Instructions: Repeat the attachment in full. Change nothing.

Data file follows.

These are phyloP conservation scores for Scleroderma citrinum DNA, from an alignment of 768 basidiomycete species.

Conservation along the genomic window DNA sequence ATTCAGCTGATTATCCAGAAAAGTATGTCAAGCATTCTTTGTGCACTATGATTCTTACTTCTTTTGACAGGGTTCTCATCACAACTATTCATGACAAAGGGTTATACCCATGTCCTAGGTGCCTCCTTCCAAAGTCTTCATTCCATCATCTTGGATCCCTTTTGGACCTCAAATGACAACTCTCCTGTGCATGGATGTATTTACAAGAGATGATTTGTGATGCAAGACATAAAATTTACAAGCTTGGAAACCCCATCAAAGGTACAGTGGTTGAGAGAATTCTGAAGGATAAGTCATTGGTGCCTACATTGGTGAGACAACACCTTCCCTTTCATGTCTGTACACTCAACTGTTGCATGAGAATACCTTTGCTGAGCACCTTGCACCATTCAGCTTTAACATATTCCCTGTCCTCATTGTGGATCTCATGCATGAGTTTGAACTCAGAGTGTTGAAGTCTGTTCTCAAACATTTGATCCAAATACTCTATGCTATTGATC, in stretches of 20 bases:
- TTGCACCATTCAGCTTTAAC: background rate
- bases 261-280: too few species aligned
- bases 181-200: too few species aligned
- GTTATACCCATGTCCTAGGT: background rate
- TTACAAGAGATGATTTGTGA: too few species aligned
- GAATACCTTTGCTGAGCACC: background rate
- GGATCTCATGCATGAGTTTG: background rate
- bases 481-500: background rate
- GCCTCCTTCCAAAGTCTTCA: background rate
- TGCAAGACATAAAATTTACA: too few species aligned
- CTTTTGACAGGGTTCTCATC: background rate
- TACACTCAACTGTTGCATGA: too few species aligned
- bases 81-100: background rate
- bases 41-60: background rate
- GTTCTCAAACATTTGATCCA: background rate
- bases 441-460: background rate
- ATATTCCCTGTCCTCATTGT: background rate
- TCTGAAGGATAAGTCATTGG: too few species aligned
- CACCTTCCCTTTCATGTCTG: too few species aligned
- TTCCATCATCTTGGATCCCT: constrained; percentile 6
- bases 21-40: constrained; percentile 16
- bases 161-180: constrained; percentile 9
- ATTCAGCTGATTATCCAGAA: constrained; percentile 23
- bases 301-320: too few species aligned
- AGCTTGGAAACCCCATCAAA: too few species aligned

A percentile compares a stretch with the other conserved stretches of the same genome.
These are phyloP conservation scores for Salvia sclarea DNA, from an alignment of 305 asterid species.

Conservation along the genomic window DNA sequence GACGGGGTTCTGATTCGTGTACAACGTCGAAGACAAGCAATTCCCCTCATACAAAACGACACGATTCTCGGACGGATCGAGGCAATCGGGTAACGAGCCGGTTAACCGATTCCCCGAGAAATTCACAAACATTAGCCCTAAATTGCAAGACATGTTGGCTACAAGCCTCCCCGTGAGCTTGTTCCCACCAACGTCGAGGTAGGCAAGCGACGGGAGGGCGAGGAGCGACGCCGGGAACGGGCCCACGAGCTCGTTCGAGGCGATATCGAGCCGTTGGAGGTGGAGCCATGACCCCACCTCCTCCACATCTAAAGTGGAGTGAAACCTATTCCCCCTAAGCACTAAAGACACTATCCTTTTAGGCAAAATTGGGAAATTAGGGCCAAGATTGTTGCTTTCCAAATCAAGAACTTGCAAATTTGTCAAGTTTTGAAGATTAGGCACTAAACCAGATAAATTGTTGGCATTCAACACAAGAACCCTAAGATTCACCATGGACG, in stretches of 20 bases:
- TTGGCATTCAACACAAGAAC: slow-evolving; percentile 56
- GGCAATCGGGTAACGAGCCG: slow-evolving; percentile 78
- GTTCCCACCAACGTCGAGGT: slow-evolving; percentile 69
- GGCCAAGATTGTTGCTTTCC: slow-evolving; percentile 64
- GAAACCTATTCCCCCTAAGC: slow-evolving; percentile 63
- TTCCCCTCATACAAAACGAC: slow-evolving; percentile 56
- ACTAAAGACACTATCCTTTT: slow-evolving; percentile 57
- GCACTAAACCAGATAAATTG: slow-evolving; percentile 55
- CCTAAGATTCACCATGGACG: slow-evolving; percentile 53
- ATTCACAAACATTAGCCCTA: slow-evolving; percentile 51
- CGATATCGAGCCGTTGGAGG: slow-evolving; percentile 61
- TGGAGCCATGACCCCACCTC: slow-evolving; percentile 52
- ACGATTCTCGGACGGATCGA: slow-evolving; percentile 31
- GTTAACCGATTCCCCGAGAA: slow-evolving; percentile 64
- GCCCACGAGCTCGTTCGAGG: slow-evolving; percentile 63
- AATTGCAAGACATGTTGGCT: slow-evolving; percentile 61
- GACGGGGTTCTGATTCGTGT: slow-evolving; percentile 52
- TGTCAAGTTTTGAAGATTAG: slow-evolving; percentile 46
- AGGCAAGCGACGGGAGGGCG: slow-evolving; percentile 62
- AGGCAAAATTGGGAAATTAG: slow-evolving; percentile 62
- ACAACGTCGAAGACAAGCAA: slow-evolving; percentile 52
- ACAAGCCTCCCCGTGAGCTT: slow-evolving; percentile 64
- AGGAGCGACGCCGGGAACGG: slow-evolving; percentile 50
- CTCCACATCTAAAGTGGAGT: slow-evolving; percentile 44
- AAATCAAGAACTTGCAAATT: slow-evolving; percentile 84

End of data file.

These are phyloP conservation scores for Scleroderma citrinum DNA, from an alignment of 768 basidiomycete species.

Conservation along the genomic window DNA sequence ATTCAGCTGATTATCCAGAAAAGTATGTCAAGCATTCTTTGTGCACTATGATTCTTACTTCTTTTGACAGGGTTCTCATCACAACTATTCATGACAAAGGGTTATACCCATGTCCTAGGTGCCTCCTTCCAAAGTCTTCATTCCATCATCTTGGATCCCTTTTGGACCTCAAATGACAACTCTCCTGTGCATGGATGTATTTACAAGAGATGATTTGTGATGCAAGACATAAAATTTACAAGCTTGGAAACCCCATCAAAGGTACAGTGGTTGAGAGAATTCTGAAGGATAAGTCATTGGTGCCTACATTGGTGAGACAACACCTTCCCTTTCATGTCTGTACACTCAACTGTTGCATGAGAATACCTTTGCTGAGCACCTTGCACCATTCAGCTTTAACATATTCCCTGTCCTCATTGTGGATCTCATGCATGAGTTTGAACTCAGAGTGTTGAAGTCTGTTCTCAAACATTTGATCCAAATACTCTATGCTATTGATC, in stretches of 20 bases:
- TTGCACCATTCAGCTTTAAC: background rate
- bases 261-280: too few species aligned
- bases 181-200: too few species aligned
- GTTATACCCATGTCCTAGGT: background rate
- TTACAAGAGATGATTTGTGA: too few species aligned
- GAATACCTTTGCTGAGCACC: background rate
- GGATCTCATGCATGAGTTTG: background rate
- bases 481-500: background rate
- GCCTCCTTCCAAAGTCTTCA: background rate
- TGCAAGACATAAAATTTACA: too few species aligned
- CTTTTGACAGGGTTCTCATC: background rate
- TACACTCAACTGTTGCATGA: too few species aligned
- bases 81-100: background rate
- bases 41-60: background rate
- GTTCTCAAACATTTGATCCA: background rate
- bases 441-460: background rate
- ATATTCCCTGTCCTCATTGT: background rate
- TCTGAAGGATAAGTCATTGG: too few species aligned
- CACCTTCCCTTTCATGTCTG: too few species aligned
- TTCCATCATCTTGGATCCCT: constrained; percentile 6
- bases 21-40: constrained; percentile 16
- bases 161-180: constrained; percentile 9
- ATTCAGCTGATTATCCAGAA: constrained; percentile 23
- bases 301-320: too few species aligned
- AGCTTGGAAACCCCATCAAA: too few species aligned

A percentile compares a stretch with the other conserved stretches of the same genome.
These are phyloP conservation scores for Salvia sclarea DNA, from an alignment of 305 asterid species.

Conservation along the genomic window DNA sequence GACGGGGTTCTGATTCGTGTACAACGTCGAAGACAAGCAATTCCCCTCATACAAAACGACACGATTCTCGGACGGATCGAGGCAATCGGGTAACGAGCCGGTTAACCGATTCCCCGAGAAATTCACAAACATTAGCCCTAAATTGCAAGACATGTTGGCTACAAGCCTCCCCGTGAGCTTGTTCCCACCAACGTCGAGGTAGGCAAGCGACGGGAGGGCGAGGAGCGACGCCGGGAACGGGCCCACGAGCTCGTTCGAGGCGATATCGAGCCGTTGGAGGTGGAGCCATGACCCCACCTCCTCCACATCTAAAGTGGAGTGAAACCTATTCCCCCTAAGCACTAAAGACACTATCCTTTTAGGCAAAATTGGGAAATTAGGGCCAAGATTGTTGCTTTCCAAATCAAGAACTTGCAAATTTGTCAAGTTTTGAAGATTAGGCACTAAACCAGATAAATTGTTGGCATTCAACACAAGAACCCTAAGATTCACCATGGACG, in stretches of 20 bases:
- TTGGCATTCAACACAAGAAC: slow-evolving; percentile 56
- GGCAATCGGGTAACGAGCCG: slow-evolving; percentile 78
- GTTCCCACCAACGTCGAGGT: slow-evolving; percentile 69
- GGCCAAGATTGTTGCTTTCC: slow-evolving; percentile 64
- GAAACCTATTCCCCCTAAGC: slow-evolving; percentile 63
- TTCCCCTCATACAAAACGAC: slow-evolving; percentile 56
- ACTAAAGACACTATCCTTTT: slow-evolving; percentile 57
- GCACTAAACCAGATAAATTG: slow-evolving; percentile 55
- CCTAAGATTCACCATGGACG: slow-evolving; percentile 53
- ATTCACAAACATTAGCCCTA: slow-evolving; percentile 51
- CGATATCGAGCCGTTGGAGG: slow-evolving; percentile 61
- TGGAGCCATGACCCCACCTC: slow-evolving; percentile 52
- ACGATTCTCGGACGGATCGA: slow-evolving; percentile 31
- GTTAACCGATTCCCCGAGAA: slow-evolving; percentile 64
- GCCCACGAGCTCGTTCGAGG: slow-evolving; percentile 63
- AATTGCAAGACATGTTGGCT: slow-evolving; percentile 61
- GACGGGGTTCTGATTCGTGT: slow-evolving; percentile 52
- TGTCAAGTTTTGAAGATTAG: slow-evolving; percentile 46
- AGGCAAGCGACGGGAGGGCG: slow-evolving; percentile 62
- AGGCAAAATTGGGAAATTAG: slow-evolving; percentile 62
- ACAACGTCGAAGACAAGCAA: slow-evolving; percentile 52
- ACAAGCCTCCCCGTGAGCTT: slow-evolving; percentile 64
- AGGAGCGACGCCGGGAACGG: slow-evolving; percentile 50
- CTCCACATCTAAAGTGGAGT: slow-evolving; percentile 44
- AAATCAAGAACTTGCAAATT: slow-evolving; percentile 84